Artistic Legitimacy in Games
Games are an art form. Nobody can contest that. What they can contest, however, is that games are a mature or legitimate art form. With so many other matured mediums - such as comics, movies, novels, plays, music, and so on - games have an uphill struggle to be deemed "artistically legitimate" by society at large.
What can we do to make games seem a legitimate art form?
Legitimacy Through Capitalism
Games make a lot of money. More money than Hollywood, in fact. A few games even beat out the largest Hollywood blockbusters in terms of revenue gained at launch. With all this money, how could games not be a legitimate art form?
While a tempting argument, appealing to capitalistic value is not the way to establish legitimacy. It degrades games, actually; it establishes them as a product to be sold and consumed, like cucumbers or gasoline. Art - not functional art, like a nice chair, but "non-functional art" like paintings or books - is meant to be experienced, pored over, and thought about. It is not meant to be a cog in a machine that prints money for the rich and leaves creators in the dust.
That's why appealing to the amount of money games make is a fundamentally flawed ideal. It advocates conformity and productivity over creativity and cultural value. It says that what you care about is not the game itself, but rather the revenue it pulls in and the jobs it creates. It says that you want games to stay the same so that they keep making larger and larger amounts of money.
Maturity is gained through growth and change, and capitalism does not bring growth and change to artistic mediums. It brings stagnation.
Legitimacy through Criticism
Critics are important to a healthy creative system, but they also lend an air of artistic legitimacy to a medium.
Art is subjective. This means that art must be discussed and dissected in order to find hidden personal, social, or cultural meaning. Critics are usually the focal point of this dissection, but they don't have to be; if the audience is willing to look deeper and find their own meaning, you don't necessarily need people explicitly marked off as "critics."
The importance of good discussion about themes, allegories, and metaphors can't be overstated. We absolutely should have a talk about how militarization of the police impacts how people look at Battlefield Hardline, or how Resident Evil 4 utilizes the trope of the helpless woman. These are criticisms, and they should be heard and thought about. Critics that give a bad review to a game because it bothered them on some level shouldn't be vilified. They should be lauded. It's tough to talk about hidden meanings and how they influence your thoughts - it requires a remarkable amount of cultural understanding and self-awareness - and attacking somebody because they reviewed a game through their personal lens is harmful. It says to the culture at large that we don't care about hearing other creative voices when they say stuff that challenges our niche.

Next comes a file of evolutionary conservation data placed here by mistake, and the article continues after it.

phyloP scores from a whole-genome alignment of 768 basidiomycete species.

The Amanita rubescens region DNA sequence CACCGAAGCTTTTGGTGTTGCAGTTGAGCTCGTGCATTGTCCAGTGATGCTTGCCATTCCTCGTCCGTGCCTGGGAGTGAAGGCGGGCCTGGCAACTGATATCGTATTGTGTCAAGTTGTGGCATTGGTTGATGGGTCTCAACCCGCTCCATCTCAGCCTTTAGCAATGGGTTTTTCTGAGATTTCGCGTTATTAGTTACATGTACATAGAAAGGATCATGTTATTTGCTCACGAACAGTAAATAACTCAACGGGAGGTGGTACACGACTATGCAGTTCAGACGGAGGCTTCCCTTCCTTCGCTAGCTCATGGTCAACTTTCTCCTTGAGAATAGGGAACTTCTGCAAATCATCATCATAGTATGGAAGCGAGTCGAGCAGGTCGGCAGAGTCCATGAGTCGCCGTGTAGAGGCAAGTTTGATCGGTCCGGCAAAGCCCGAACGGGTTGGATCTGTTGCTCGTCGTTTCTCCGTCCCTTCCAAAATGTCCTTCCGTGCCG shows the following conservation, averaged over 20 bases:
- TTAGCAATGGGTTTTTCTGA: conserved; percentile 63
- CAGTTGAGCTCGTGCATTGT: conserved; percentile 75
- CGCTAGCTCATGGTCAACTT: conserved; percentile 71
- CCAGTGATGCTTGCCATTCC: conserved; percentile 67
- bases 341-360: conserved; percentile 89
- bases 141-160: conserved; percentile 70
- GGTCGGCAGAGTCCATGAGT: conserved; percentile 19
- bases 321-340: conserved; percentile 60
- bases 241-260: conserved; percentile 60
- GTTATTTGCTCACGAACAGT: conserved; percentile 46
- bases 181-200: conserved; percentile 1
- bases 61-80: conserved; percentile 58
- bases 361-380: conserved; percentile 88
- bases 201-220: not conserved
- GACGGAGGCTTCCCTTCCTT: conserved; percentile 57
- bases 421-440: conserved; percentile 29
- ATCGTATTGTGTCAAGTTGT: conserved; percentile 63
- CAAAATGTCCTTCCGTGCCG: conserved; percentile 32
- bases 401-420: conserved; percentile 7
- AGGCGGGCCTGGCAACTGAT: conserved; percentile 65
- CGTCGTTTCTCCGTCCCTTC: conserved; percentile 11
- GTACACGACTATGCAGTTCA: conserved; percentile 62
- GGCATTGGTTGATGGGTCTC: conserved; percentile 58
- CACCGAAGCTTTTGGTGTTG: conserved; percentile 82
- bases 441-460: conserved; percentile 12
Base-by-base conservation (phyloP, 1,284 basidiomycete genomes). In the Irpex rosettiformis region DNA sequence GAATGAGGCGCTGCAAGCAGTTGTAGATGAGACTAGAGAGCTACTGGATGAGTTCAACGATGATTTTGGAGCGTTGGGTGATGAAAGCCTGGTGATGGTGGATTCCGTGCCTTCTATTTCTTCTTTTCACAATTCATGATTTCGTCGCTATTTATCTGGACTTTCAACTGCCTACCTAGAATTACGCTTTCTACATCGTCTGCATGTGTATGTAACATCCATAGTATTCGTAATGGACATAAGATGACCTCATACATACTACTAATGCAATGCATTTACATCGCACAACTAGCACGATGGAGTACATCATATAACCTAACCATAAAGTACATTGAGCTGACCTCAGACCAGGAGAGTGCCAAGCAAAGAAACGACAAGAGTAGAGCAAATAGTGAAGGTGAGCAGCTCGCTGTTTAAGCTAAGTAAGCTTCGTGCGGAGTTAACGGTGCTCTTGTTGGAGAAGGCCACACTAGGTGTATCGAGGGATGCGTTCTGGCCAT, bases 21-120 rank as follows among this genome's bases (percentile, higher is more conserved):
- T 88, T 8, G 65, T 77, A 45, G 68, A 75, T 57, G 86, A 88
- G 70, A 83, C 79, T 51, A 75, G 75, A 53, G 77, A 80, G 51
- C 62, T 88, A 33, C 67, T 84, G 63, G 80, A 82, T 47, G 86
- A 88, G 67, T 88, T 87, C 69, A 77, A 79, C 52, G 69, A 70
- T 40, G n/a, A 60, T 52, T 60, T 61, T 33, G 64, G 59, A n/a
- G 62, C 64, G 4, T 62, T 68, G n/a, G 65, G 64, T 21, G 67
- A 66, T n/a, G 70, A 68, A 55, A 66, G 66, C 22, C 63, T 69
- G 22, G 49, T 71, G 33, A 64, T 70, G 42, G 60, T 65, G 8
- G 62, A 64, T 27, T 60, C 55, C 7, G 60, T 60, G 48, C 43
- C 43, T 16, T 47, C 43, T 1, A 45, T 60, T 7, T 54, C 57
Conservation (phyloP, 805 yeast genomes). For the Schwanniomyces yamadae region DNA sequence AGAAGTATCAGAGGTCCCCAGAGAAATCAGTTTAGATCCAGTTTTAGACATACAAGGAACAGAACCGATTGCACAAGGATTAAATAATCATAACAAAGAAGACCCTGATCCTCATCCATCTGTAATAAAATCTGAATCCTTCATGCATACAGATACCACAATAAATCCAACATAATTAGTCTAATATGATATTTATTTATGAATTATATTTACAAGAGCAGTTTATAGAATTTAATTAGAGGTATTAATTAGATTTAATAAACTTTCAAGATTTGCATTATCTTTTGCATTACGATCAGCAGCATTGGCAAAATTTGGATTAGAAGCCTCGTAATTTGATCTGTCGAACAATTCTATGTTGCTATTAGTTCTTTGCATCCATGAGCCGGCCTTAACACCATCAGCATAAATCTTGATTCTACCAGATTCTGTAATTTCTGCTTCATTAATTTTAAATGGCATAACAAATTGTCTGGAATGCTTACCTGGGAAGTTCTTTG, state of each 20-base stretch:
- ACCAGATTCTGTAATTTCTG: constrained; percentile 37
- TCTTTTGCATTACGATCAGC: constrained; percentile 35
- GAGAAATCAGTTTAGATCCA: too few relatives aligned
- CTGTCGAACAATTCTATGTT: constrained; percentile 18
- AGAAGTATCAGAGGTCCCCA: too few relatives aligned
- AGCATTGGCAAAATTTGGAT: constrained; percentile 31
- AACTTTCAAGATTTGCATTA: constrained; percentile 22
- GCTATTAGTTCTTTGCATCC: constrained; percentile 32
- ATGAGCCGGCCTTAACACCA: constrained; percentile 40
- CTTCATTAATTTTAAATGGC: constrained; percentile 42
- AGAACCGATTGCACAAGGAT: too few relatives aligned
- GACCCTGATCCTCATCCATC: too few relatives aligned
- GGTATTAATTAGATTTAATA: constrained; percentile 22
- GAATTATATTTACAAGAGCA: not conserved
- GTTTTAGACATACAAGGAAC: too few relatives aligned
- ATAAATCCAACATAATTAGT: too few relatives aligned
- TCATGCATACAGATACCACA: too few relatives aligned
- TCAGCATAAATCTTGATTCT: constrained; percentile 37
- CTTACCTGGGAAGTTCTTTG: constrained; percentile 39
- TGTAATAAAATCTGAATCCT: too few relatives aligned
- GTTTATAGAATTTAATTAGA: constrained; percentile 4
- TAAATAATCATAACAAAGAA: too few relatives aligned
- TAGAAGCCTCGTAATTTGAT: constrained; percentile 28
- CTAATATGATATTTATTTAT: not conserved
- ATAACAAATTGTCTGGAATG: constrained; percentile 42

This doesn't mean that all games should conform to some social ideal of pure grace. It just means that we should be aware of the media we consume and what it says to us and others. Talking about a game being sexist because it encourages you to fondle and ogle at women is not a call for all games to never be sexist or the industry will collapse and all creators will be blacklisted. It's just a discussion, and one that needs to happen.
Who Cares About Legitimacy?
Who really cares about being artistically legitimate, though?
Why do we need to prove ourselves? Why do we need to find some way to explain to the suited middle-aged business executive that games are a legitimate art form deserving of respect? Games are an art form - that much is self-evident - and they are absolutely not going to disappear. Why do we need to show the world at large that we are relevant or interesting?
Games are an escape from life into a world of somebody else's design. Whether that world is about a powerful muscle man saving beautiful princesses or a quiet deliveryman embarking upon a surreal adventure through Americana is entirely up to the creator. Talking about the messages these games convey to us, both on a social and a personal level, is not harmful. Whether those messages are positive or negative is of no consequence; all that matters is the discussion.
The medium of games is legitimate because it has meaning to us.
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